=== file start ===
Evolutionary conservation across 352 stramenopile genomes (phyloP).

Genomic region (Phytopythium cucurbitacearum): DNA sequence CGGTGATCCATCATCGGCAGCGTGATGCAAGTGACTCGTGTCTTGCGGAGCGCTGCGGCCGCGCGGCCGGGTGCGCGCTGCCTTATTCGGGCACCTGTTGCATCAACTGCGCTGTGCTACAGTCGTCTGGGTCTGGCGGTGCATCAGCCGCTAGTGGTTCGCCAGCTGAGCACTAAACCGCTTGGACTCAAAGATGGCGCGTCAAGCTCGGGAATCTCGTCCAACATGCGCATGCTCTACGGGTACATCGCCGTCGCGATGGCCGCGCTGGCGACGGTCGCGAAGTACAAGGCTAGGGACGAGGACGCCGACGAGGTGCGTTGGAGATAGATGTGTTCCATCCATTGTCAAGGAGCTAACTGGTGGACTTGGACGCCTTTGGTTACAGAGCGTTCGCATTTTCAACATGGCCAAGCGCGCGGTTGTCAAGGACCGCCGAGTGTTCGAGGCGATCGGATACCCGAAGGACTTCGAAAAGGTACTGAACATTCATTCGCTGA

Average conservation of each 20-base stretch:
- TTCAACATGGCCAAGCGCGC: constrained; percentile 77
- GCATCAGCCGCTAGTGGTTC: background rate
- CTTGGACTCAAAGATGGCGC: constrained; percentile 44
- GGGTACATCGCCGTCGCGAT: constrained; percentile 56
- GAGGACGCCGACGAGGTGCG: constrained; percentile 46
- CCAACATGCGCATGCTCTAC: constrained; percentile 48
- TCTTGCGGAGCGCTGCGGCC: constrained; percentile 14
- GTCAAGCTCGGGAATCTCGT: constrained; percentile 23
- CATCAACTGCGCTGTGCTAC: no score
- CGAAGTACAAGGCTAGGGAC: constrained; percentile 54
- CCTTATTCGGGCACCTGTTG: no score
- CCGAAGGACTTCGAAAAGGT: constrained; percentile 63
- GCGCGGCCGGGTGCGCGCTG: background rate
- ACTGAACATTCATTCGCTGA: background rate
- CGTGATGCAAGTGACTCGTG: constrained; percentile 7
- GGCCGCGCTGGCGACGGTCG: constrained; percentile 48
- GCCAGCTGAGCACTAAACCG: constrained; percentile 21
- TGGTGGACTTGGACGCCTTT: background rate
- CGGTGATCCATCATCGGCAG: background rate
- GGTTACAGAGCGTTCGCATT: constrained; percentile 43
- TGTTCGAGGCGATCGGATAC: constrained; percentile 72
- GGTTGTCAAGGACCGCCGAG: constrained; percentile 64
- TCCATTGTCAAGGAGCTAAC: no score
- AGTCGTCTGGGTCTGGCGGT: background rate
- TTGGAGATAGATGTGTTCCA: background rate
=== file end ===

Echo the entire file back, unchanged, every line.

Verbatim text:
Evolutionary conservation across 352 stramenopile genomes (phyloP).

Genomic region (Phytopythium cucurbitacearum): DNA sequence CGGTGATCCATCATCGGCAGCGTGATGCAAGTGACTCGTGTCTTGCGGAGCGCTGCGGCCGCGCGGCCGGGTGCGCGCTGCCTTATTCGGGCACCTGTTGCATCAACTGCGCTGTGCTACAGTCGTCTGGGTCTGGCGGTGCATCAGCCGCTAGTGGTTCGCCAGCTGAGCACTAAACCGCTTGGACTCAAAGATGGCGCGTCAAGCTCGGGAATCTCGTCCAACATGCGCATGCTCTACGGGTACATCGCCGTCGCGATGGCCGCGCTGGCGACGGTCGCGAAGTACAAGGCTAGGGACGAGGACGCCGACGAGGTGCGTTGGAGATAGATGTGTTCCATCCATTGTCAAGGAGCTAACTGGTGGACTTGGACGCCTTTGGTTACAGAGCGTTCGCATTTTCAACATGGCCAAGCGCGCGGTTGTCAAGGACCGCCGAGTGTTCGAGGCGATCGGATACCCGAAGGACTTCGAAAAGGTACTGAACATTCATTCGCTGA

Average conservation of each 20-base stretch:
- TTCAACATGGCCAAGCGCGC: constrained; percentile 77
- GCATCAGCCGCTAGTGGTTC: background rate
- CTTGGACTCAAAGATGGCGC: constrained; percentile 44
- GGGTACATCGCCGTCGCGAT: constrained; percentile 56
- GAGGACGCCGACGAGGTGCG: constrained; percentile 46
- CCAACATGCGCATGCTCTAC: constrained; percentile 48
- TCTTGCGGAGCGCTGCGGCC: constrained; percentile 14
- GTCAAGCTCGGGAATCTCGT: constrained; percentile 23
- CATCAACTGCGCTGTGCTAC: no score
- CGAAGTACAAGGCTAGGGAC: constrained; percentile 54
- CCTTATTCGGGCACCTGTTG: no score
- CCGAAGGACTTCGAAAAGGT: constrained; percentile 63
- GCGCGGCCGGGTGCGCGCTG: background rate
- ACTGAACATTCATTCGCTGA: background rate
- CGTGATGCAAGTGACTCGTG: constrained; percentile 7
- GGCCGCGCTGGCGACGGTCG: constrained; percentile 48
- GCCAGCTGAGCACTAAACCG: constrained; percentile 21
- TGGTGGACTTGGACGCCTTT: background rate
- CGGTGATCCATCATCGGCAG: background rate
- GGTTACAGAGCGTTCGCATT: constrained; percentile 43
- TGTTCGAGGCGATCGGATAC: constrained; percentile 72
- GGTTGTCAAGGACCGCCGAG: constrained; percentile 64
- TCCATTGTCAAGGAGCTAAC: no score
- AGTCGTCTGGGTCTGGCGGT: background rate
- TTGGAGATAGATGTGTTCCA: background rate